For every one that doeth evil, hateth the light … lest his deeds should be reproved.
But he that doeth truth cometh to the light, that his deeds may be made manifest, since they are wrought in God. John iii 19-21.
And they that have done good shall come forth unto the resurrection [of life; and they that have done evil, unto the resurrection] of judgment (A.V. damnation). John v 29.
We know that God heareth not sinners: but if any man be a worshipper of God, and doeth His will, him He heareth. John ix 31.
If ye know these things, blessed are ye if ye do them. John xiii 17.
He that hath my commandments, and keepeth them, he it is that loveth me … and I will love him, and will manifest myself to him …
And I will come unto him, and make my abode with him.
He that loveth me not keepeth not my sayings. John xiv 21, 23, 24.
Jesus said, I am the [true] vine, and my Father is the husbandman.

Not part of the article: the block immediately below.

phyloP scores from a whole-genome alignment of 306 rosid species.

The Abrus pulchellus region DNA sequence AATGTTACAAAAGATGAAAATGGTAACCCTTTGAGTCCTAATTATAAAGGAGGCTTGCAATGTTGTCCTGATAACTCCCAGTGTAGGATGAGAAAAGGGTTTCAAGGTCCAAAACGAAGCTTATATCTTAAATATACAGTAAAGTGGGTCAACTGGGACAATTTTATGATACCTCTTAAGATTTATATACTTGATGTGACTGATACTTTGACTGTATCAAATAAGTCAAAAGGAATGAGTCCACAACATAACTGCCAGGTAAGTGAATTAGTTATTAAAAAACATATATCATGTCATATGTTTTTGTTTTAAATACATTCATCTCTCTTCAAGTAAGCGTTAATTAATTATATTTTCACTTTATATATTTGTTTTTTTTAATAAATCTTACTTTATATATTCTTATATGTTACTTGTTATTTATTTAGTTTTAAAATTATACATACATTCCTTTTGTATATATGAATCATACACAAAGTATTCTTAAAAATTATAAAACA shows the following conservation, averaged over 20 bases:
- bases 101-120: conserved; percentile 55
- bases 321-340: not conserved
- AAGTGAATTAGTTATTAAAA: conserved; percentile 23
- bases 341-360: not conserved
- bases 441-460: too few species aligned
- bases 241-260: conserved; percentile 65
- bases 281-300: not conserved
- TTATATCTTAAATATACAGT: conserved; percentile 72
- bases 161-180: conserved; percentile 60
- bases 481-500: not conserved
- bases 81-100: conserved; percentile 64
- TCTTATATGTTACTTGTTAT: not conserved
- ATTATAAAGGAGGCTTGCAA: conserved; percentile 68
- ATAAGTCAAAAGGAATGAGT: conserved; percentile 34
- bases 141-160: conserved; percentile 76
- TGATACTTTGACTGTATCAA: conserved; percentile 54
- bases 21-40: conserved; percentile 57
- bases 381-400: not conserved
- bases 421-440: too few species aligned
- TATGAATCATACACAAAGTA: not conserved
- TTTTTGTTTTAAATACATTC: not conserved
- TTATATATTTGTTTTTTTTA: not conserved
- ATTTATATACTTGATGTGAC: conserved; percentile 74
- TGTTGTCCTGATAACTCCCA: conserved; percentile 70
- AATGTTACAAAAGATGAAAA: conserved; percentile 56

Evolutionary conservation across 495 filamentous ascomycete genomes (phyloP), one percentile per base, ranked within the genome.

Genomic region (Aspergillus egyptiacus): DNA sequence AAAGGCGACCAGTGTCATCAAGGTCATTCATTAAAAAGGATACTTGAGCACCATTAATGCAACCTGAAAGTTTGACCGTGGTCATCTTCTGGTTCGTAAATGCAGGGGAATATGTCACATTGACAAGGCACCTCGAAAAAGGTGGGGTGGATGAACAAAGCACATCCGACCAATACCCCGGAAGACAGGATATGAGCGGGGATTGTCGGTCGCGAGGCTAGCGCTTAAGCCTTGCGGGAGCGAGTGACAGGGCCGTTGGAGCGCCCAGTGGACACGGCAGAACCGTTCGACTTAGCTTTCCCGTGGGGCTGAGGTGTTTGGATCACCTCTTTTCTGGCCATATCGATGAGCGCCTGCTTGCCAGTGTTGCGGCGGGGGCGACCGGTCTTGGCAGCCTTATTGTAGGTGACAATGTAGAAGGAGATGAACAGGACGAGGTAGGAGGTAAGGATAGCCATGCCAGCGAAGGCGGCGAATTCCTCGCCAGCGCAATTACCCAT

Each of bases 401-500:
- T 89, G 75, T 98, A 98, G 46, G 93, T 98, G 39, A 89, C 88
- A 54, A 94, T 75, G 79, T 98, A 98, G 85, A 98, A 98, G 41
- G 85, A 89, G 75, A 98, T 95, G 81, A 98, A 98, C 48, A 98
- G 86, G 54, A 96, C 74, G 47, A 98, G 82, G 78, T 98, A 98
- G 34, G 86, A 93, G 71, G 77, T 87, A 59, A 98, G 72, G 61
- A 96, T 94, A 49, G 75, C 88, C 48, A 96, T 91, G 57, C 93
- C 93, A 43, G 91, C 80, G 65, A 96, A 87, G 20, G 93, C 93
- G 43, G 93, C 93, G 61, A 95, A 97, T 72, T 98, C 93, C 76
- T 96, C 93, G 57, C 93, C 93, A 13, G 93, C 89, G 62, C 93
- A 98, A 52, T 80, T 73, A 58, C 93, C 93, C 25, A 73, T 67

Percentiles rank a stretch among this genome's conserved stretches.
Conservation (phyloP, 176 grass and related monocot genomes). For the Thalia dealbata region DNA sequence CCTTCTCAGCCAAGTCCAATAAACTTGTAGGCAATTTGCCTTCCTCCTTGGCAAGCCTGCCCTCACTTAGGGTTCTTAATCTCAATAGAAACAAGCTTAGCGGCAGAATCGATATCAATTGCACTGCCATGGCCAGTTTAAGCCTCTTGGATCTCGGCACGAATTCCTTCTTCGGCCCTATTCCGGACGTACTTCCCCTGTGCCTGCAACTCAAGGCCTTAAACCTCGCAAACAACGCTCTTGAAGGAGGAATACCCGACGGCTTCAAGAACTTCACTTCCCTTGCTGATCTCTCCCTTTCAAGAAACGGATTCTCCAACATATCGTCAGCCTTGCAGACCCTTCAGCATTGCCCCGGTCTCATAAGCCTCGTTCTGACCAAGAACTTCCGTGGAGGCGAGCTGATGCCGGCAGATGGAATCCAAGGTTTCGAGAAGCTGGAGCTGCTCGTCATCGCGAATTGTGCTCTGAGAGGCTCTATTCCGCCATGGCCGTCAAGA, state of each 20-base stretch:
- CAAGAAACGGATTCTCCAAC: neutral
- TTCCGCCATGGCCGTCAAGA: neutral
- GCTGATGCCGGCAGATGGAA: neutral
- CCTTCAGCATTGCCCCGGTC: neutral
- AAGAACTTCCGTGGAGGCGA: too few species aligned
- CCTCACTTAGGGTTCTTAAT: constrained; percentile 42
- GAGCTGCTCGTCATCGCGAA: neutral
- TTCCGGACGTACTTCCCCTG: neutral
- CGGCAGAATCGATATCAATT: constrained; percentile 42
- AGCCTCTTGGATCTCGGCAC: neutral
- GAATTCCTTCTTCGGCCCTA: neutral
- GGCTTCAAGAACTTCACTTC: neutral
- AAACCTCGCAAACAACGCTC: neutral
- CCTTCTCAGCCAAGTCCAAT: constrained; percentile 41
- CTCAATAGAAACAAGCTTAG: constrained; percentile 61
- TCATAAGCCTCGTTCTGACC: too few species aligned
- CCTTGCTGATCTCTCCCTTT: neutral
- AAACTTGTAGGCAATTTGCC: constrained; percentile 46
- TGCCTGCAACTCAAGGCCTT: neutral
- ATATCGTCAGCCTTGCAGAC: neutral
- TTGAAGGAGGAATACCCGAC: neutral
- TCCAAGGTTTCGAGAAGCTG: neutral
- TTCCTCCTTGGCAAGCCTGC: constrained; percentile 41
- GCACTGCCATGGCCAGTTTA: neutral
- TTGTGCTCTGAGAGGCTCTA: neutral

Every branch in me that beareth not fruit He taketh away; and every branch that beareth fruit He will purge it, that it may bring forth more fruit. John xv 1, 2
Herein is my Father glorified, that ye bear much fruit; so shall ye be my disciples. John xv 8.
Ye are my friends, if ye do whatsoever I command you….
I have chosen you … that ye should bring forth fruit, and that your fruit should remain. John xv 14, 16.
The Lord said to John, Unto the angel of the Church of Ephesus write;
I know thy works … I have somewhat against thee, because thou hast left thy first love.